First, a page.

Standard Test Method for Determination of Yield Stress and Apparent Viscosity of Used Engine Oils at Low Temperature
When an engine oil is cooled, the rate and duration of cooling can affect its yield stress and viscosity. In this laboratory test, used engine oil is slowly cooled through a temperature range where wax crystallization is known to occur, followed by relatively rapid cooling to the final test temperature. As in other low temperature rheological tests such as Test Methods D 3829, D 4684, and D 5133, a preheating condition is required to ensure that all residual waxes are solubilized in the oil prior to the cooldown (that is, remove thermal memory). However, it is also known that highly sooted used diesel engine oils can experience a soot agglomerization phenomenon when heated under quiescent conditions. The current method uses a separate preheat and agitation step to break up any soot agglomerization that may have occurred prior to cooldown. The viscosity of highly sooted diesel engine oils as measured in this test method have been correlated to pressurization times in a motored engine test (1).3
5.2.1 For oils to be tested at -20°C and -25°C, Table X1.1 applies. The cooling profile described in Table X1.1 is based on the viscosity properties of the ASTM Pumpability Reference Oils (PRO). This series of oils includes oils with normal low-temperature flow properties and oils that have been associated with low-temperature pumpability problems (2-7).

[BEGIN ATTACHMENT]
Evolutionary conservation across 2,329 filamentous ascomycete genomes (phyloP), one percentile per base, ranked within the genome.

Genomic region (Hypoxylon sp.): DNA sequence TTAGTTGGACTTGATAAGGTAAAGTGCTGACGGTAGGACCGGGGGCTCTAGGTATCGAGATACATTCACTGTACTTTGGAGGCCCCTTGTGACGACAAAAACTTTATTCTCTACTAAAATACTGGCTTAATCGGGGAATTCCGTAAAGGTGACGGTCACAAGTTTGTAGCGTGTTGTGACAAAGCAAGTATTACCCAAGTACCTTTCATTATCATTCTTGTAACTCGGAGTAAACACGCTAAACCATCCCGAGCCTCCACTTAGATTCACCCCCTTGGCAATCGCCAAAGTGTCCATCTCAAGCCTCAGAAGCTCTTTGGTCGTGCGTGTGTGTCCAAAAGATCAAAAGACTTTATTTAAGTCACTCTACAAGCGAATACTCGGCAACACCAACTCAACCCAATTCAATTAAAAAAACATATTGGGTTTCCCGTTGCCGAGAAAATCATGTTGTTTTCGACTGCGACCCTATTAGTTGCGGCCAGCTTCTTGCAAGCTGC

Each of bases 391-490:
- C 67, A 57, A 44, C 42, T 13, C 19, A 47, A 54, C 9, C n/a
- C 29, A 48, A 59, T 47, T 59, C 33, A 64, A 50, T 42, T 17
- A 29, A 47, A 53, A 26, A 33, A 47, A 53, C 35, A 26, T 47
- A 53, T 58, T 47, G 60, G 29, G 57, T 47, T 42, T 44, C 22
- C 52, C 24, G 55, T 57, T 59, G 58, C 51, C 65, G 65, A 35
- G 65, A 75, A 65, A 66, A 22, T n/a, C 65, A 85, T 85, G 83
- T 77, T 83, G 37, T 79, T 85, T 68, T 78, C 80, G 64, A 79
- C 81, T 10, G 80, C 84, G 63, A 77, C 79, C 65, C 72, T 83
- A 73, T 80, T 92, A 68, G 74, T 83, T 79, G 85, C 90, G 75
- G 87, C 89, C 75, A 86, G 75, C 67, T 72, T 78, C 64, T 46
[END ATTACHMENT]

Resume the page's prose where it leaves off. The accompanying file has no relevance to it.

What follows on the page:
1.1 This test method covers the measurement of the yield stress and viscosity of engine oils after cooling at controlled rates over a period of 43 or 45 h to a final test temperature of -20 or -25°C. The viscosity measurements are made at a shear stress of 525 Pa over a shear rate of 0.4 to 15 s-1. This test method is suitable for measurement of viscosities ranging from 4000 mPas to >400 000 mPa·s, and is suitable for yield stress measurements of 7 Pa to >350 Pa.
1.2 This test method is applicable for used diesel oils. The applicability and precision to other used or unused engine oils or to petroleum products other than engine oils has not been determined.
1.3 This test method uses the millipascal second (mPas) as the unit of viscosity. For information, the equivalent centipoise unit is shown in parentheses.
1.4 This standard does not purport to address all of the safety concerns, if any, associated with its use. It is the responsibility of the user of this standard to establish appropriate safety and health practices and determine the applicability of regulatory limitations prior to use.
Formato físico y digital
Nota: Precios sin IVA ni gastos de envío
Añadir a la cesta